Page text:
This is an excerpt from a 1,000-word article in the June 13 issue of THE DARK REPORT. The original article is available to paid members of the Dark Intelligence Group.
EXECUTIVE SUMMARY: The disruptor’s plans have been thoroughly disrupted. As this issue of THE DARK REPORT went to press, it was learned that Walgreens had announced the termination of its lab testing agreement with Theranos, effective immediately. Theranos loses access to about 40 Walgreens pharmacies in Phoenix and is left with about five patient collection centers.
Of all the events of the last three weeks in the Theranos saga, of greatest interest to the laboratory medicine profession was the disclosure that two years of Theranos test results have been voided. On May 18, reporter John Carreyrou of The Wall Street Journal wrote, “Theranos Inc. has told federal health regulators that the company voided two years of results from its Edison blood-testing devices, according to a person familiar with the matter.
Two weeks later, on June 1, Forbes published a story declaring that it had revised its estimate of the net worth of Elizabeth Holmes, the founder and CEO of Theranos. It said, “Last year, Elizabeth Holmes topped the Forbes list of America’s Richest Self-Made Women with a net worth of $4.5 billion. Today, Forbes is lowering our estimate of her net worth to nothing. Theranos had no comment.”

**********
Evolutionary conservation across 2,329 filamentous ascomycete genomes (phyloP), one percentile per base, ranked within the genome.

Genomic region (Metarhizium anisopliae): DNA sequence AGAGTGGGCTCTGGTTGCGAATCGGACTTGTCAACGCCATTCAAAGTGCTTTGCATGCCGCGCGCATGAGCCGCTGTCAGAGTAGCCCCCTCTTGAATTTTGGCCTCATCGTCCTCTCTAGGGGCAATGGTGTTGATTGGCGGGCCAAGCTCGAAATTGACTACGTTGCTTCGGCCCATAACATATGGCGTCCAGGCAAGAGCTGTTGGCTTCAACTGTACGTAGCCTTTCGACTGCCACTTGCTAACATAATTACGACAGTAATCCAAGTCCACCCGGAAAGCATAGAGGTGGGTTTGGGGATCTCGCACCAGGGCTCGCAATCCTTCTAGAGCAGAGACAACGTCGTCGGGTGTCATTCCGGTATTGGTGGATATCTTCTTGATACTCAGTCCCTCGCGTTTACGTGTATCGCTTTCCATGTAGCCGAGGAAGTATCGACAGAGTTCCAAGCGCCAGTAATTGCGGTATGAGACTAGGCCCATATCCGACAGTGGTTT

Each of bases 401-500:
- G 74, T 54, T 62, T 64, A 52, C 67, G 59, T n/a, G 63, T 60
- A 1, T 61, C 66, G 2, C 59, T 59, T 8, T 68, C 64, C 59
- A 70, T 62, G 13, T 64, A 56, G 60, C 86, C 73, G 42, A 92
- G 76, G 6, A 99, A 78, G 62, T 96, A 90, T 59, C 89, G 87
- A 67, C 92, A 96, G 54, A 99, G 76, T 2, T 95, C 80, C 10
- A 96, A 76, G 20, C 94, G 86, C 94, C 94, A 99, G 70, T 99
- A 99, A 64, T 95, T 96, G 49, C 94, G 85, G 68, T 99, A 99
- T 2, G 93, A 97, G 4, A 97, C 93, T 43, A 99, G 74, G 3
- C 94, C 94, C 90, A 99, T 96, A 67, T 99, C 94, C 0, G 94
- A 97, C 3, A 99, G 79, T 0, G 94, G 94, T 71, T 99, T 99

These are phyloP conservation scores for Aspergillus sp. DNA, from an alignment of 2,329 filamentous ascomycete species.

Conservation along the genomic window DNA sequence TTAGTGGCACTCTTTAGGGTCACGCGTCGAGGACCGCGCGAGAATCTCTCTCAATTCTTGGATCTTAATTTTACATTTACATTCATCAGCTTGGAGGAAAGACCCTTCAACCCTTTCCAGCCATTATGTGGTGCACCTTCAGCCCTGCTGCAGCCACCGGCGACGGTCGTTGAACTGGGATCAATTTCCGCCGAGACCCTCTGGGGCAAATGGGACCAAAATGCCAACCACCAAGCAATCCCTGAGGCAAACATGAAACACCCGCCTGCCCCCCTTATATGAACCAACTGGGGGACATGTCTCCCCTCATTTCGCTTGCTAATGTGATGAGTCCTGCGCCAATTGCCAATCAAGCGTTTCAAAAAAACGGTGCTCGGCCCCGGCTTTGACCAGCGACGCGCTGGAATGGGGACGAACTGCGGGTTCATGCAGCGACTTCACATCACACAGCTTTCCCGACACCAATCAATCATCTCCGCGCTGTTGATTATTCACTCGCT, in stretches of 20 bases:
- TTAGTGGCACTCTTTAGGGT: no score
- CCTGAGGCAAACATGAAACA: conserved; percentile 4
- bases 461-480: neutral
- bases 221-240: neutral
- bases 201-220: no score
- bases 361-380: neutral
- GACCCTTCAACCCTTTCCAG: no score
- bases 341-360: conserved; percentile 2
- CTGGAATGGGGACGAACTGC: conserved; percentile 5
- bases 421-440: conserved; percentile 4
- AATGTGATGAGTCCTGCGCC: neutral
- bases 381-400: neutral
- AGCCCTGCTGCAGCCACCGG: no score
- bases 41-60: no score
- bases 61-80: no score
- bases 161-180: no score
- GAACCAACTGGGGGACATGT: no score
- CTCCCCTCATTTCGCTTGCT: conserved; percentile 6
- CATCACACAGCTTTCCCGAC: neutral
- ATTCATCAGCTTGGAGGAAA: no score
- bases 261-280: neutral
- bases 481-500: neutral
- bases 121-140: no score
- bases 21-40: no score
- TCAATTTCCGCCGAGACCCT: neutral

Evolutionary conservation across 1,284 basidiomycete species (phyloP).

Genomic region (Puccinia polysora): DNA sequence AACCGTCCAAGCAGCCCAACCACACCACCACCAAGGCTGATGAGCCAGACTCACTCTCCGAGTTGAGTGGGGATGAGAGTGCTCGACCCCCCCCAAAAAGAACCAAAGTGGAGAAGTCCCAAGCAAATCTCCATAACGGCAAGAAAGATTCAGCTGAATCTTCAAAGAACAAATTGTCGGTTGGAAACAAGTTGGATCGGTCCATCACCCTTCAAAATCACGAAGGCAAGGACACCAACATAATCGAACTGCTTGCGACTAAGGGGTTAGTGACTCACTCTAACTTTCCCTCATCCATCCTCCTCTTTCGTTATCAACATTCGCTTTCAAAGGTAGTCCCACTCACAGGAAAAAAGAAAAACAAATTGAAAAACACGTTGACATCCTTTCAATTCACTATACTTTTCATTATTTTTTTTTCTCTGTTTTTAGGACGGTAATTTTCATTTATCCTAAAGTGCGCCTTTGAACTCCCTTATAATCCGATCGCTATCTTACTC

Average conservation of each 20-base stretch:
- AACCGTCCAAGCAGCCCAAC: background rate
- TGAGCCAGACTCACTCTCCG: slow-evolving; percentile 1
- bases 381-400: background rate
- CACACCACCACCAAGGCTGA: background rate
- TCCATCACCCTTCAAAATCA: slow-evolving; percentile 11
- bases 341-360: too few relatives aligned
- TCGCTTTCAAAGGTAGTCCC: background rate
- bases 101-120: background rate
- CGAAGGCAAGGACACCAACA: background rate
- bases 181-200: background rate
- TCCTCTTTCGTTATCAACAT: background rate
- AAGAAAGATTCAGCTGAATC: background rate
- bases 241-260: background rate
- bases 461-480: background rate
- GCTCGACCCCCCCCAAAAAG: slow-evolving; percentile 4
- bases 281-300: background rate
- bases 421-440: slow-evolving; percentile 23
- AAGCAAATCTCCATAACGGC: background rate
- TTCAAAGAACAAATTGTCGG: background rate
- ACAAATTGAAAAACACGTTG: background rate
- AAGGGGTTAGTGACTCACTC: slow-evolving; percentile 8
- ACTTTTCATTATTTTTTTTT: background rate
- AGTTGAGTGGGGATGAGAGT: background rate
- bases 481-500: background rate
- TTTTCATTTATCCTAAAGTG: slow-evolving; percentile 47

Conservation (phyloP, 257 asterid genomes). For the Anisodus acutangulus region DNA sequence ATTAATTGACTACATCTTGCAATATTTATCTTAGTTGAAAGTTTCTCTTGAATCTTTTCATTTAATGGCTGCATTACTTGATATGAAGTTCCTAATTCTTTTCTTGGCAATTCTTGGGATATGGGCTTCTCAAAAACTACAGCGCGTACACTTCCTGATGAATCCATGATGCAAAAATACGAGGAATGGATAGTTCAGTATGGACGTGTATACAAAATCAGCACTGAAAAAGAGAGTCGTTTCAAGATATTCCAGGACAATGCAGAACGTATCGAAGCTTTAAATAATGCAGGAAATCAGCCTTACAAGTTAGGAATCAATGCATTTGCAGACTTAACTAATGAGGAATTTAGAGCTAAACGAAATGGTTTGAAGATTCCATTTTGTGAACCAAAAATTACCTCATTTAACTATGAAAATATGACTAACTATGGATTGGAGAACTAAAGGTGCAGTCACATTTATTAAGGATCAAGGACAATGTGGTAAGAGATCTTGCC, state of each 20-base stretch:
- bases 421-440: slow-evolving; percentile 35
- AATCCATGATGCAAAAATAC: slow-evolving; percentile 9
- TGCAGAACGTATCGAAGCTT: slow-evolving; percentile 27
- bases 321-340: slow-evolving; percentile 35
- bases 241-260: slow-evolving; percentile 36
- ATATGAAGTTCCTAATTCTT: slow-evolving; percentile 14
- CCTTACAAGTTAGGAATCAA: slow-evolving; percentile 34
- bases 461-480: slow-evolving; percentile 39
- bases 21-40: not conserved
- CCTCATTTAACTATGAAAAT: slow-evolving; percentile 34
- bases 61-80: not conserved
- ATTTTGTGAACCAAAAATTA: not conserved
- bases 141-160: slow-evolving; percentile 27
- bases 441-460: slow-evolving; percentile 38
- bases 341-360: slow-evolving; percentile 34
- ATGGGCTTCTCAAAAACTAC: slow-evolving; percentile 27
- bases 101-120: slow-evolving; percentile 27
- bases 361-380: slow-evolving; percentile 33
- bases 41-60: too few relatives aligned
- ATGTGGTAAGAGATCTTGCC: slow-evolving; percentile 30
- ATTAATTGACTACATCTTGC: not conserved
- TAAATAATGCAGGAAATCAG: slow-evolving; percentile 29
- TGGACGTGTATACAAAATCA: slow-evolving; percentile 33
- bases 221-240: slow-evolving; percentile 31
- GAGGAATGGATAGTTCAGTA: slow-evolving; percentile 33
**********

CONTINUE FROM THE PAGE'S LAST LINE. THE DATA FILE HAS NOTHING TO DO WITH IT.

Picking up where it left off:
Even as these events were hitting the national news, several media outlets reported that Theranos is now the defendant in at least three class action lawsuits. One of these Theranos lawsuits also names Walgreens as a defendant because the pharmacy company had allowed Theranos to use its retail pharmacies in California and Arizona to collect lab specimens from patients and consumers.
These new developments come on top of the media stories reported in April and May about how the federal Centers for Medicare & Medicaid Services had sent a letter to Theranos announcing its intent to impose the most severe sanctions for violations of CLIA, that the Department of Justice was investigating Theranos, and that the Securities and Exchange Commission had launched its own probe of the lab testing company.
Voiding two years of results
The disclosure that Theranos was voiding two years of lab test results, some of which were performed on its proprietary Edison analyzer, was a major blow to the company’s representations to the public in recent years that its lab testing services were of the highest quality.
Theranos claims these results represent less than 1% of the tests it conducted during those years. Educated estimates on the number of inaccurate tests sent to patients range from 8,900 to 30,000.
Meanwhile, news has broken that a movie about Theranos is in the works. People Magazine and Time were among the media outlets that reported the story. The director will be Adam McKay, recognized for such movies as “The Big Short” and “Anchorman.” A popular leading actress is supposed to be tapped to play the role of Elizabeth Holmes.
What do you believe will be the fallout from thousands of inaccurate Theranos test results on patients’ treatment? Please share your insights with us in the comments below.